Just today, the "Religious Policeman" has an entry about Wahabhi objections to womens *faces* being in the newspapers.  Just their faces, they are fully covered otherwise with robe and scarf/hijab. and farther down about a charming custom called "Misyar marriage" in which males get the benefit of access to a female while not having to maintain her as they would with a formal wife.

http://muttawa.blogspot.com/

 Al-hamadi, the man who writes the "Religious Policeman" blog started it:
"In Memory of the lives of 15 Makkah Schoolgirls, lost when their school burnt down on Monday, 11th March, 2002. The Religious Police would not allow them to leave the building, nor allow the Firemen to enter."

The muttawa prevented anyone from helping the schoolgirls and would not let them leave either.  They said it was "sin" to help/touch another human being just because she wasn't fully covered or not related.  Angry

Ebor



This is so depressing! On top of that, i'm trying my best not to become angry.  Embarrassed
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« Reply #213 on: May 17, 2006, 09:25:04 PM »

I'm talking gum, not tobacco. Muslim women in Pakistan, Turkey, Arabia and other countries, are beaten up and called "whores" for chewing 'GUM'.
Okay.  Now that IS ridiculous!  Roll Eyes
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« Reply #214 on: May 18, 2006, 08:08:42 AM »

Just one comment Ebor as to the SA "lingerie shop" issue; I HATE seeing guys in the lingerie department.ÂÂ  It sounds nuts, but it does offend my sense of modesty, although I'm not sure why.ÂÂ  I guess I just don't like strange men seeing what um, underthings I might buy.

Well, as Alhamadi and other sources have written about, since women aren't allowed to work there, and no Saudi man would hold a job like that (or very few) that is another area where, in this case, male workers from other countries like the Philipines, India, Pakistan etc are imported to do the work.  But, according to the news bits, there is a declaration that women sales clerks would lead to immorality and "hellfire".  Then again, another blog, by a woman, reported that she's seen a cleric declare that 'underpinnings' are haram that is "forbidden" or immoral because they 'change the natural shape.  Undecided

Another point on the ex-pat male salesclerks: since they are not Saudi if there is some kind of problem they are often arrested by the muttawa and are not treated with any ummm courtesy shall we say.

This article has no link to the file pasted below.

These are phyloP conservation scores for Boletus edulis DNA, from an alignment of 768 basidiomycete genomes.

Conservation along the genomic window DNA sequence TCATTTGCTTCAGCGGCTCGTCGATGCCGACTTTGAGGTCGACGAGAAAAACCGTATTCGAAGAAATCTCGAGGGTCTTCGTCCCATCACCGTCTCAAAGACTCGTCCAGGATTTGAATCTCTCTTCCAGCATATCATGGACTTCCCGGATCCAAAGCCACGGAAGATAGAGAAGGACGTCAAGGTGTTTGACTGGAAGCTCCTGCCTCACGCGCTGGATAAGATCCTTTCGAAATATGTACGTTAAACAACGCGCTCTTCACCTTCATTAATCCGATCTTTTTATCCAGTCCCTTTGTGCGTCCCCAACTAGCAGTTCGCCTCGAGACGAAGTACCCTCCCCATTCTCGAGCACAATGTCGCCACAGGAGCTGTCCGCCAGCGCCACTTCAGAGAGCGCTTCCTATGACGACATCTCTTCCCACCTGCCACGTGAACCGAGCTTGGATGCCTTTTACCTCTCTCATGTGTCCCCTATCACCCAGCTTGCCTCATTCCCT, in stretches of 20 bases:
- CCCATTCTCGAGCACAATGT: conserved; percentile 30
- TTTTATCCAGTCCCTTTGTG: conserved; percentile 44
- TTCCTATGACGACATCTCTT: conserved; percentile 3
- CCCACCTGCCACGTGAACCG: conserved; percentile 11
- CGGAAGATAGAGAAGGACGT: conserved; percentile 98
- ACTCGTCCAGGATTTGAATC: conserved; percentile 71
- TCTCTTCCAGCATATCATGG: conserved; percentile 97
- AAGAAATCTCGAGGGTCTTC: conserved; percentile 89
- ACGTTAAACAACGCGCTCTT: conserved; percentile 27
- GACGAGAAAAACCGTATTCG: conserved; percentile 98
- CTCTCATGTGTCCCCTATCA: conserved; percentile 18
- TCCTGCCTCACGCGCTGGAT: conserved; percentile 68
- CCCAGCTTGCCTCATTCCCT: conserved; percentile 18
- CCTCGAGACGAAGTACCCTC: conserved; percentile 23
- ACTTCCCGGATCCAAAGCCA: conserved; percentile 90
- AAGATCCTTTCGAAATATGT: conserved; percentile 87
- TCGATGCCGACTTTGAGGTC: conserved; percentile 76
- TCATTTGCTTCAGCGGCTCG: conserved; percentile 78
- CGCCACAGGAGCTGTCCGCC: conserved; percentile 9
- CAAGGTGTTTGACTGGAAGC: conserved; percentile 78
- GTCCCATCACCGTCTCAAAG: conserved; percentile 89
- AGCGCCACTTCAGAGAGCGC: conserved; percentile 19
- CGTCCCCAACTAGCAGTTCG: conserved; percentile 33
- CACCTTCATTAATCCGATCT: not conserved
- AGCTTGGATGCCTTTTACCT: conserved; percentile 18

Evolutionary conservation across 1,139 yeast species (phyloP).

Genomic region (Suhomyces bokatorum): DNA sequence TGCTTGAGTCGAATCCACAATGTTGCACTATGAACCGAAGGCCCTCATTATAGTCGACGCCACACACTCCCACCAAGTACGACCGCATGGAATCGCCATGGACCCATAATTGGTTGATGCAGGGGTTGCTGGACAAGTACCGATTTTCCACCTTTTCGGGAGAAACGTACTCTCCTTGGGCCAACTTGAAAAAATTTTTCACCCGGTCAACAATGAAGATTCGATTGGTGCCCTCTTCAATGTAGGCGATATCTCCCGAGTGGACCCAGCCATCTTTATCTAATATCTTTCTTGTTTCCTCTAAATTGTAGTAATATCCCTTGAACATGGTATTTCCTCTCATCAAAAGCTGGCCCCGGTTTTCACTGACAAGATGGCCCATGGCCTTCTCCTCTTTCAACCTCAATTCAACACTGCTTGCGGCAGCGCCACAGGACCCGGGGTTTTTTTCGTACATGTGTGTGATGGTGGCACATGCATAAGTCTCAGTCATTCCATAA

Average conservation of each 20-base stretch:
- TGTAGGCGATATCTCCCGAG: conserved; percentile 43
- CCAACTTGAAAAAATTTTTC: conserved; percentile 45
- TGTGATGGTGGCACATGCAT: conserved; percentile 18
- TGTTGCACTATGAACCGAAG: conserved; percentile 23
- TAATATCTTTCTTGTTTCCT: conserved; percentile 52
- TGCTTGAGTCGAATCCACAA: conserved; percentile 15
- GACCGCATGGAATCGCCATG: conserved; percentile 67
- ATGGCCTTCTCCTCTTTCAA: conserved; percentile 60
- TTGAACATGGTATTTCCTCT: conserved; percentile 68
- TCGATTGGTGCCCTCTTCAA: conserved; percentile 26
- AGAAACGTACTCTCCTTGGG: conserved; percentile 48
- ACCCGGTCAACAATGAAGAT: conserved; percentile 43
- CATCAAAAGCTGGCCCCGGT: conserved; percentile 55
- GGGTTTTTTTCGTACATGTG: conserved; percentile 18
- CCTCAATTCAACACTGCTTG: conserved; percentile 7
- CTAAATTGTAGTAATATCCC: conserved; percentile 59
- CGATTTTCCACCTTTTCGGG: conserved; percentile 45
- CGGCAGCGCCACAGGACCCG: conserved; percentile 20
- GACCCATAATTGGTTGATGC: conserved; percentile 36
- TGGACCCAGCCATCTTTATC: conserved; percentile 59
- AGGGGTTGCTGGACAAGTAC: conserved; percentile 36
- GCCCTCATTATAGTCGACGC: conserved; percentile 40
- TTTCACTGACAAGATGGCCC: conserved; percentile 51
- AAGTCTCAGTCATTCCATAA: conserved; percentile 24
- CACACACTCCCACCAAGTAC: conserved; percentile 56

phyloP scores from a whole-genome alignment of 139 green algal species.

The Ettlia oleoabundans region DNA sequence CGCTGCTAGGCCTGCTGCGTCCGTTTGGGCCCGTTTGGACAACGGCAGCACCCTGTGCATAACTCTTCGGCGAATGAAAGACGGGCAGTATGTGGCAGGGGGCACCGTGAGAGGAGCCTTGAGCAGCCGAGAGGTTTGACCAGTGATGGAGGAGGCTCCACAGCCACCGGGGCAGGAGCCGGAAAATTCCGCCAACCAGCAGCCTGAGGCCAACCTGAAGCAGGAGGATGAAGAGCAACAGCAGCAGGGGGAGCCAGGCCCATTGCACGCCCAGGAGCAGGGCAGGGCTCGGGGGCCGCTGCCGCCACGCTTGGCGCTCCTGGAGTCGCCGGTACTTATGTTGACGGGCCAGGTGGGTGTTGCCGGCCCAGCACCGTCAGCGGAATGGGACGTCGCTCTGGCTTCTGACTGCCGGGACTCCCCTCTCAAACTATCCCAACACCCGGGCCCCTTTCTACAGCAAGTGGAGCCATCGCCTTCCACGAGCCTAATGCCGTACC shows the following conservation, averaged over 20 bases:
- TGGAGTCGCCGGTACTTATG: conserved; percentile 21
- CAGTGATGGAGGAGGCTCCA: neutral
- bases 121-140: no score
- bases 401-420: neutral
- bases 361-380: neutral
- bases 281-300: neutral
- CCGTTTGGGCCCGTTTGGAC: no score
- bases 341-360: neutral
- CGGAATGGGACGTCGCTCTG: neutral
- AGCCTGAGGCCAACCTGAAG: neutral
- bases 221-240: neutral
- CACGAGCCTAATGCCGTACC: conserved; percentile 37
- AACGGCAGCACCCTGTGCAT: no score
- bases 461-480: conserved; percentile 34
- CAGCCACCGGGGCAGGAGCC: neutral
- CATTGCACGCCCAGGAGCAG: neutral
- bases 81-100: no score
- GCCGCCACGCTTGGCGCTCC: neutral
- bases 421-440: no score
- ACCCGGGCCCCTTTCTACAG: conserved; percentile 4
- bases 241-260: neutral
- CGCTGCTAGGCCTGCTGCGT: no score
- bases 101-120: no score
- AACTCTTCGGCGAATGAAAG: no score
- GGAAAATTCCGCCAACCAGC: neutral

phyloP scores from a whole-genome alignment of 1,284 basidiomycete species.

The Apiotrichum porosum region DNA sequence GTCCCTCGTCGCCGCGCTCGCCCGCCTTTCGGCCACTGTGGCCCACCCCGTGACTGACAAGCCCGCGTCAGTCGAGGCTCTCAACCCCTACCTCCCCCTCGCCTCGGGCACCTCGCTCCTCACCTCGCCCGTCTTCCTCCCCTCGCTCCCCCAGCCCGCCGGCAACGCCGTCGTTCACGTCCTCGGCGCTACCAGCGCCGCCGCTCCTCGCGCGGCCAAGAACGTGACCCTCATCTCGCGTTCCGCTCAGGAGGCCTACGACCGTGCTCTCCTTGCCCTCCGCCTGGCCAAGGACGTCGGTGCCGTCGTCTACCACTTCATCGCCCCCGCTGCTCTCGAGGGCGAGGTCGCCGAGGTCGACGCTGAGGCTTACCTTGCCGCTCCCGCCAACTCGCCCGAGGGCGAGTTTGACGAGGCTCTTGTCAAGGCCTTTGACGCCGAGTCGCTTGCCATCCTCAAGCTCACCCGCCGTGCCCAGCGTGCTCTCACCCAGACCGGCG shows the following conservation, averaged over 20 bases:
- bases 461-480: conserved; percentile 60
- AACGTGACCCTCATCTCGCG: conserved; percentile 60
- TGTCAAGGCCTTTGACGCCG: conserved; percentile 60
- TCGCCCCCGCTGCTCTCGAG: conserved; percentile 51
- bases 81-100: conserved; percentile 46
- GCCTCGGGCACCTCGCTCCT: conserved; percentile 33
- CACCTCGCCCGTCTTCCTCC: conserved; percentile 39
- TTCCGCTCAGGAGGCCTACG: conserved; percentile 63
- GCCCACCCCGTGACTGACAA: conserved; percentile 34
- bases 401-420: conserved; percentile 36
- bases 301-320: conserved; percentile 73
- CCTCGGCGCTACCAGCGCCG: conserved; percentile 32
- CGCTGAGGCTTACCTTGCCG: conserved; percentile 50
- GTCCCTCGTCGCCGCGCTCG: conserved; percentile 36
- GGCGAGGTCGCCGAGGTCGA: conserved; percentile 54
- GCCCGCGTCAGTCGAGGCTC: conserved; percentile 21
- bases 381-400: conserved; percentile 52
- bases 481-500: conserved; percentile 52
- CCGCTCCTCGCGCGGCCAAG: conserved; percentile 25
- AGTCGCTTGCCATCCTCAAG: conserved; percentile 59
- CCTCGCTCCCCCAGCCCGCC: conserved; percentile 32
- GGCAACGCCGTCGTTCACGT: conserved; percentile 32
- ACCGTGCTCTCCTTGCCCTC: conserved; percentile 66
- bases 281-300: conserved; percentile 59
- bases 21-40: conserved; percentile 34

Ebor
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« Reply #215 on: May 18, 2006, 04:24:48 PM »

Okay.  Now that IS ridiculous!  Roll Eyes

I know, isn't it!? It's depressing at the same time.

Oh and, suzannes, about the lingerie shops and guys being inside of them, i know how you feel like. It really makes me uncomfortable when I'm bra shopping and some creep is trying to look over my shoulder to see what I'm buying.
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« Reply #216 on: May 19, 2006, 05:08:55 AM »

I'm talking gum, not tobacco. Muslim women in Pakistan, Turkey, Arabia and other countries, are beaten up and called "whores" for chewing 'GUM'.

It's their law, what is so horrible about it? A criminal is a criminal.
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« Reply #217 on: May 19, 2006, 06:02:16 AM »

I'm talking gum, not tobacco. Muslim women in Pakistan, Turkey, Arabia and other countries, are beaten up and called "whores" for chewing 'GUM'.   

I'm not even funny or sarcastic enough to come up with a line for this.  Sheesh!
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« Reply #218 on: May 19, 2006, 12:20:35 PM »

It's their law, what is so horrible about it? A criminal is a criminal.
You're being sarcastic, right?
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« Reply #219 on: May 19, 2006, 02:39:14 PM »

It's their law, what is so horrible about it? A criminal is a criminal.

How do you know that it is a real *law* and not just some people deciding that their righteousness or opinions allow them to accost women? 

This was about more then just S.A. and their 'muttawa' (who from the things I've read tend to not require any "law" to accost people there).  Other countries were mentioned.  And in the absence of any data or evidence that there is a legal code that allows people to beat others in the streets for something like 'chewing gum' such behaviour is mob violence, imho.\

Ebor
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« Reply #220 on: May 19, 2006, 02:46:56 PM »

Oh yes, and there's always the chance of false accustions or mistaken identity or not realizing what the person one is beating actually was doing. 

There were towns in this country declared themselves "Sundown" towns, that is, no minority persons were allowed to remain within the city limits after dark under threat of violence.  Is that not "horrible" to harm or kill another human being who unwittingly has come into such a town, because it is the "law"?   Undecided

Ebor
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« Reply #221 on: May 19, 2006, 03:13:57 PM »

It's their law, what is so horrible about it? A criminal is a criminal.

It's just sad, that's all. The last thing a criminal is to me is a women who likes to chew her gum in public.

You're being sarcastic, right?

Lets hope.
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« Reply #222 on: May 19, 2006, 04:04:51 PM »

It's their law, what is so horrible about it? A criminal is a criminal.

By that standard the early Christians were criminals for being Christians when it was illlegal. So therefore killing them was fine.
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« Reply #223 on: May 19, 2006, 07:46:34 PM »

You're being sarcastic, right?

No, I am not.
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« Reply #224 on: May 19, 2006, 07:48:58 PM »

By that standard the early Christians were criminals for being Christians when it was illlegal. So therefore killing them was fine.

I never spoke on the ultimate morality, only that it was their right to enforce their laws. It certainly doesn't violate Christianity not to chew gum, does it?